A Visit to Cloud Nine

by Jeff Hargis, Trees, Water & People Board Member

Cloud Nine Recycling

A road trip to Phoenix to pick up my son provided a great opportunity for me to stop in Tuba City, AZ and visit Tyler Tawahongva, a Hopi member of the Coyote Clan, and the winner of Trees, Water & People’s 2014 Green Business in Indian Country Start-Up Award.

It was a bright and mild December day on the Navajo Reservation, and I was fortunate to catch Tyler on a day when he was loading a rental truck with tons (literally!) of recyclable materials for his regular trip to buyers in Phoenix.  So I was able to get a close-up look at his Cloud Nine recycling operation.

The operation requires a lot of work:  card board to bundle, aluminum cans and plastic bottles to sort and bag, and all kinds of electronics and appliances to be mined for steel, aluminum, and especially copper wire, which can fetch over two dollars per pound.  Tyler is looking to hire additional help which would allow him to process more material.

There are also many variables that can influence the profitability of the recycling business.  As Tyler showed me around, he was continuously bringing up ideas and asking questions regarding improvements to his operation.  Purchasing a baler would allow Tyler to process more cardboard and transport more per load to Phoenix.  The purchase of a utility trailer would eliminate the cost of renting a truck for transporting the material, not to mention the 150 mile round trip from Tuba City to the truck rental operation in Flagstaff.  All of these ideas provide opportunity for a little more profit for Cloud Nine, and a lot less waste going to the local landfill.

Tyler was able to finish loading the 16’ yellow rental truck ahead of sunset for the trip to Phoenix the following morning.  I lent a hand with the loading as we talked about Cloud Nine Recycling. I learned a lot about the ins and outs of the business.  I was impressed by the energy Tyler puts into the effort, and the ideas he has for the future.  With the TWP Green Business Start-up Award, these dreams for improving and growing the business have become real possibilities for Tyler.

I encourage you to support Tyler through his GoFundMe campaign so he can continue the great work he is doing within his community!

Notes from the Field: Generations of Knowledge and Experience Converge

Guatemala apiculture workshop

by Sebastian Africano, International Director

A lot of my recent “firsts” have been in Guatemala, while working with TWP partner Utz Che’ – an umbrella group for 36 campesino organizations throughout this vast country. Through Utz Che’ I met the community of La Bendición – a displaced population of some 100 families from San Marcos, who were resettled in the south east of the country, in the Department of Escuintla.


Since 2011 a group of young men from La Bendición has been approaching me very formally, seeking support for some community projects they were getting off the ground. Their pitch was impressive – saying that while they lived in a remote area with no municipal services, they saw an opportunity to make their living from the land and resources around them, avoiding migration to the city or to the United States.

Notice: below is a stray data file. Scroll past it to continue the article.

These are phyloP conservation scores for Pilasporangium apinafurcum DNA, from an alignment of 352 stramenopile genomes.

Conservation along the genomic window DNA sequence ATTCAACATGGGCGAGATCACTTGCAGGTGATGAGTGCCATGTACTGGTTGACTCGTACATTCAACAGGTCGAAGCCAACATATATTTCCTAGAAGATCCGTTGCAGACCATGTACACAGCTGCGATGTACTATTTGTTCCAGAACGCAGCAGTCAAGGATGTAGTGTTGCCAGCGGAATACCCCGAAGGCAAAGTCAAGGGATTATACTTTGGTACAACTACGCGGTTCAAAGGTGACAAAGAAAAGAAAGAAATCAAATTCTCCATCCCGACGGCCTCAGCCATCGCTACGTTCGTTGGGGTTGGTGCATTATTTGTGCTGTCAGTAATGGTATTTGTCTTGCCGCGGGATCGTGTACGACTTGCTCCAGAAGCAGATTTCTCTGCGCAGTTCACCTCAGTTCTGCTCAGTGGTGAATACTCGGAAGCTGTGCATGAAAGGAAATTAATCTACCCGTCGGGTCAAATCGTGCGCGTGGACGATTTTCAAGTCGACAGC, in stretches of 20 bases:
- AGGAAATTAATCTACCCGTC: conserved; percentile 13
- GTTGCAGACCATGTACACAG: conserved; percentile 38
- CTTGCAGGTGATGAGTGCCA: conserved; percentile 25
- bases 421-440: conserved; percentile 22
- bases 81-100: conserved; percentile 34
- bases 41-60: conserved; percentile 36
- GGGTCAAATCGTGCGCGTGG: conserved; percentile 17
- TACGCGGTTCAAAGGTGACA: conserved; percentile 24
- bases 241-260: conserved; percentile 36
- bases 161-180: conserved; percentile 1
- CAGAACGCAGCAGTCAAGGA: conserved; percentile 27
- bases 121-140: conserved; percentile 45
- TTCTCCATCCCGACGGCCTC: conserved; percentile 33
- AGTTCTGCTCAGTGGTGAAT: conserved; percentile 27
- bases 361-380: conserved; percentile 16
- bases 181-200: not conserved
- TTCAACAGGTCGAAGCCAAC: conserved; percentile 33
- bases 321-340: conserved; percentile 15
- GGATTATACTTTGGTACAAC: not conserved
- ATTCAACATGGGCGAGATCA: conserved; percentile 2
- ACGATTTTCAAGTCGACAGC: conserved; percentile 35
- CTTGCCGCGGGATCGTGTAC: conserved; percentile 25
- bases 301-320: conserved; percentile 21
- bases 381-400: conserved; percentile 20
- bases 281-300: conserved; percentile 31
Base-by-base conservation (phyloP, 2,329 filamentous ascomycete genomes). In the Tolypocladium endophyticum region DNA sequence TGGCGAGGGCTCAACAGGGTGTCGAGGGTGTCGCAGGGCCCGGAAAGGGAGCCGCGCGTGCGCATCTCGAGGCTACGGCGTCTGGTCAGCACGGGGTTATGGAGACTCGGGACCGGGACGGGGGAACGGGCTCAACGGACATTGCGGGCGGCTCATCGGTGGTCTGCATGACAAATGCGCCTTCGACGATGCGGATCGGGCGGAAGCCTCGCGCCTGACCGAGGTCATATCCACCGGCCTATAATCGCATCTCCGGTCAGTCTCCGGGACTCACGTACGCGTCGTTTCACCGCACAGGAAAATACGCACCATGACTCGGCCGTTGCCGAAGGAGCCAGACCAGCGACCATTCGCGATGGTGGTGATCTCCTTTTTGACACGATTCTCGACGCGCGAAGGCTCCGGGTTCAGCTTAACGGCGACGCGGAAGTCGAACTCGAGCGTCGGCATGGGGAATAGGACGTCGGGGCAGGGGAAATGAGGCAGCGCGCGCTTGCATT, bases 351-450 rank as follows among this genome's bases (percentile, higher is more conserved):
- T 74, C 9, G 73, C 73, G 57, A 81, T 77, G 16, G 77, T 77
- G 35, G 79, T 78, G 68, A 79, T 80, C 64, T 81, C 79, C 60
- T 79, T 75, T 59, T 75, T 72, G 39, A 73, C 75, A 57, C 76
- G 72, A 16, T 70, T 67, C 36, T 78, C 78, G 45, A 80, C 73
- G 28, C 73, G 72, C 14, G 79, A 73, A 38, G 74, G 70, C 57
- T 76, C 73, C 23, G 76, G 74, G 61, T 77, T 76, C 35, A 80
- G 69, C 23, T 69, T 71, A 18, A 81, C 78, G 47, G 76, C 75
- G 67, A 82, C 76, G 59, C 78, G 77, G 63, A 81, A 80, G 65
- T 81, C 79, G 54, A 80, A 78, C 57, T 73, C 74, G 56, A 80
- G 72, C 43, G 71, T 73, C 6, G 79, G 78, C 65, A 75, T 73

After three years of visits, I have never been let down by these guys – they’ve planted tens of thousands of trees, thousands of pineapples, and have a small enterprise producing honey.  So, when they asked me to support them getting additional training in bee keeping to improve their business, I made it a priority to see that it happened.

Guatemalan honey

Guatemalan honey

For two days in November 2014, a group of 16 beekeepers from the Utz Che’ broad network of partners came together at the Meso-American Permaculture Institute (IMAP) on the south shore of Lake Atitlán to receive an apiculture workshop from local expert Genaro Simalaj. The participants ranged in age from 16 to 70 years, and were from throughout Guatemala – three generations of knowledge and experience in one powerful convergence.

When participants were asked in an introductory circle what bees meant to each of them, responses included “they are part of my family”, “they are who give life to nature through pollination”, “a healthful economy” and “they are the scientists that do with nature what no one else can”.  We then spent two days studying and splitting hives, collecting honey, and learning from each other in the mountains around Lake Atitlán.

This workshop was a reminder to me of the importance of my work at TWP – a fulcrum between the aspirations of rural communities and the resources that help them become reality. David Bautista, the unwavering leader of the youth group from La Bendición said that “when the adults are no longer here, it’s us (the youth) who are going to have to guide this ship”. My role, as I see it, is just to fan the sails.

Guatemalan apiculture

Join TWP on a work tour to the community of La Bendición the week of March 15 – 22 to build clean cookstoves, work in the tree nursery, learn about bee keeping, and help fix a water system. A great way to travel while giving back!  Register by Dec. 31 for a 5% discount: www.treeswaterpeople.org/worktour

Happy Colorado Gives Day!

donateToday is Colorado Gives Day! Join with thousands of other donors who will come together today to support Colorado nonprofits on this annual day of giving.

Help us reach our goal of raising $20,000 in 24 hours for community-based conservation programs that help people and the planet.

What you need to know about Colorado Gives Day:

  • Colorado Gives Day is today, December 9, from 12:00am – 11:59pm. 24 hours of giving!
  • You don’t have to be from Colorado to participate.
  • Every gift will be increased by a $1 million Incentive Fund!

To schedule your donation for Colorado Gives Day please click here and choose “CO Gives Day” under donation type – it’s that easy.

Thank you for your generosity and support on this day of giving!

Project Update: Matching Loans for Women Farmers in Haiti

Haitian women farmers

by Sebastian Africano, International Director


In late October 2014, I was able to travel to Haiti to meet with our partners at the Local Capacity Alliance (LOCAL), who have taken over all field activities for the Ananda Marga Universal Relief Team (AMURT). Once at the project site, six hours northwest of Port-au-Prince, we launched into three days of visiting tree nurseries, reforestation sites, farm plots, and the Self Help Groups (SHGs) who will be supported by these Catapult funds throughout the coming year. Far from being the timid, poor victims on the margins of an economically challenged society, the women members of the Self Help Groups groups have taken charge of their development, and are dedicated to the notion of lifting themselves out of poverty. One testament to their success was a recent award received by LOCAL’s Self Help Group coordinator Remise Belizaire, recognized as Digicel’s “Entrepreneur of the Year” for the region – an honor bestowed on 10 outstanding leaders per year in Haiti.